We have entered a new world where people save less than half as much as they used to for their retirement, and where they are systematically fleeced by the financial sector – providing them with future retirement incomes at least 20 per cent and sometimes 70 per cent lower than they were.

And despite all this, hardly a word has been heard in complaint, and I explained why in my book Broke: How to Survive the Middle Class Crisis

What we have instead is 'defined contribution' personal pensions.  Here's the difference (and I'm indebted to Morris and Palmer for their calculations here).  The old defined benefit pensions used to take a mixture of contributions from you, your employer and the government amounting to of about 22 per cent of your salary. For personal pensions, which define your contributions but not what you get out (defined contribution), the average is only 9 per cent – even though you might be paying exactly the same amount into both schemes. Big difference.

It means that if you pay into a personal pension for forty years, you will get out 41 per cent of what you would have got from a defined benefit occupational pension. But then an implacable arithmetic kicks in. For the personal pension, there are entry and exit charges. There are annual management charges and other hidden charges, some explicit, some not. Imagine that the annual charges are around 1.5 per cent a year. It seems like an insignificant amount, but it builds up implacably. For many people, 1.5 per cent a year over forty years will eat up almost half the contributions you make into your pension pot – a whacking £45,000 from payments of £108,000.

Then there is the cost of an annuity - which thanks to the Lib Dem pensions minister Steve Webb, you no longer have to buy - which is 10 to 15 per cent higher for people in personal pensions. The terrifying conclusion is that your pension will be about a quarter of what it was if you had paid into an old-fashioned occupational pension. A quarter. That is a huge difference, and not one that was ever mentioned during that whole debate a generation ago.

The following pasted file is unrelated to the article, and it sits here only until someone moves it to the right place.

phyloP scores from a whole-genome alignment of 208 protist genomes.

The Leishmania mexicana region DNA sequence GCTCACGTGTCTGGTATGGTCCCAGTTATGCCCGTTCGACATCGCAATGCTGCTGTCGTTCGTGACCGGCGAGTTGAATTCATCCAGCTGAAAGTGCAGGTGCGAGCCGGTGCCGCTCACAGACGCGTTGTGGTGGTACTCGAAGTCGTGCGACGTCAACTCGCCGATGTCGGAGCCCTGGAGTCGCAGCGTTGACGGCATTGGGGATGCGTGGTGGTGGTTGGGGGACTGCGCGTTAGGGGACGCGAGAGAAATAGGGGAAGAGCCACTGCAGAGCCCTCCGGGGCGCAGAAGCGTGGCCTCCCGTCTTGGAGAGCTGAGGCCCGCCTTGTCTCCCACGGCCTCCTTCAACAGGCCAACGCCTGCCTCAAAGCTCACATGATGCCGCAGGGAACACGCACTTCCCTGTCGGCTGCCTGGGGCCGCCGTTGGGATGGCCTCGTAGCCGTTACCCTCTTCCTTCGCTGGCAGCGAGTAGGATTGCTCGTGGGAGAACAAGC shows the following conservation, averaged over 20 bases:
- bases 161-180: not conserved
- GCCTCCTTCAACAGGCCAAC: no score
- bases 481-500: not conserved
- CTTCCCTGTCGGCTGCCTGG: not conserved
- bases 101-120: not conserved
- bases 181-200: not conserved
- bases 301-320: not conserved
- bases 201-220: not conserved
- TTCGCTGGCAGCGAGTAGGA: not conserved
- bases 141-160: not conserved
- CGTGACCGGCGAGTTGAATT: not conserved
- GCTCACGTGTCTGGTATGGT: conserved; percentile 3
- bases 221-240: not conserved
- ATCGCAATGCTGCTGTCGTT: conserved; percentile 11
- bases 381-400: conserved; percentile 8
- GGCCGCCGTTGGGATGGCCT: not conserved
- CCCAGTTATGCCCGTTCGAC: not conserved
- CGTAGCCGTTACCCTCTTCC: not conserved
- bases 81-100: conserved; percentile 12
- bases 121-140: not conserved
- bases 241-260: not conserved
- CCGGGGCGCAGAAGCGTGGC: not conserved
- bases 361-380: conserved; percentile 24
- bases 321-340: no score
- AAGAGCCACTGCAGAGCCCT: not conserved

Because the debate in 1985, leading to a huge battle in government between Norman Fowler and Nigel Lawson, ended with the 1986 Pensions Act and the advent of personal pensions.  Partly because of the row, the personal pensions project - designed as a kind of Thatcherite antidote to 'socialist' collective pensions where you share risk - excluded some kind of combination of the two: shared risk but also portable.

Unfortunately for the middle classes, they believed that the pensions industry was still a middle-class institution and fundamentally on their side. Nothing could have been further from the truth.

The problem was that, deep down, politicians of both the Labour and the Conservative parties hated the pensions industry. To the Thatcherites of the 1980s it looked like a form of corporate socialism. To the Blairites of the 1990s it looked like a corrupt form of capitalism. The temptation for Gordon Brown as Chancellor in 1997 was too much, and he raided the so-called ‘surplus’ with a £5 billion tax (a precedent set originally by Lawson himself).

In the mid-1960s, just over 8 million people were in company pension schemes, so-called defined benefit schemes, which meant that they were protected by sharing the risk and knew what kind of pay out they would get – usually two thirds of their final salary. Nor would they have to worry about annuities or investments.

For all the good intentions of Norman Fowler, the pensions industry never tried to recreate something along the same lines for a wider mass of people – leaving individuals increasingly at the mercy of the industry.

Far from innovating to reproduce effective and secure pensions for everyone, they provided a means by which individuals could gamble away their savings. Far from providing a choice of charges and competitive rates, the industry colluded within itself to keep charges high and to obscure information about their real costs.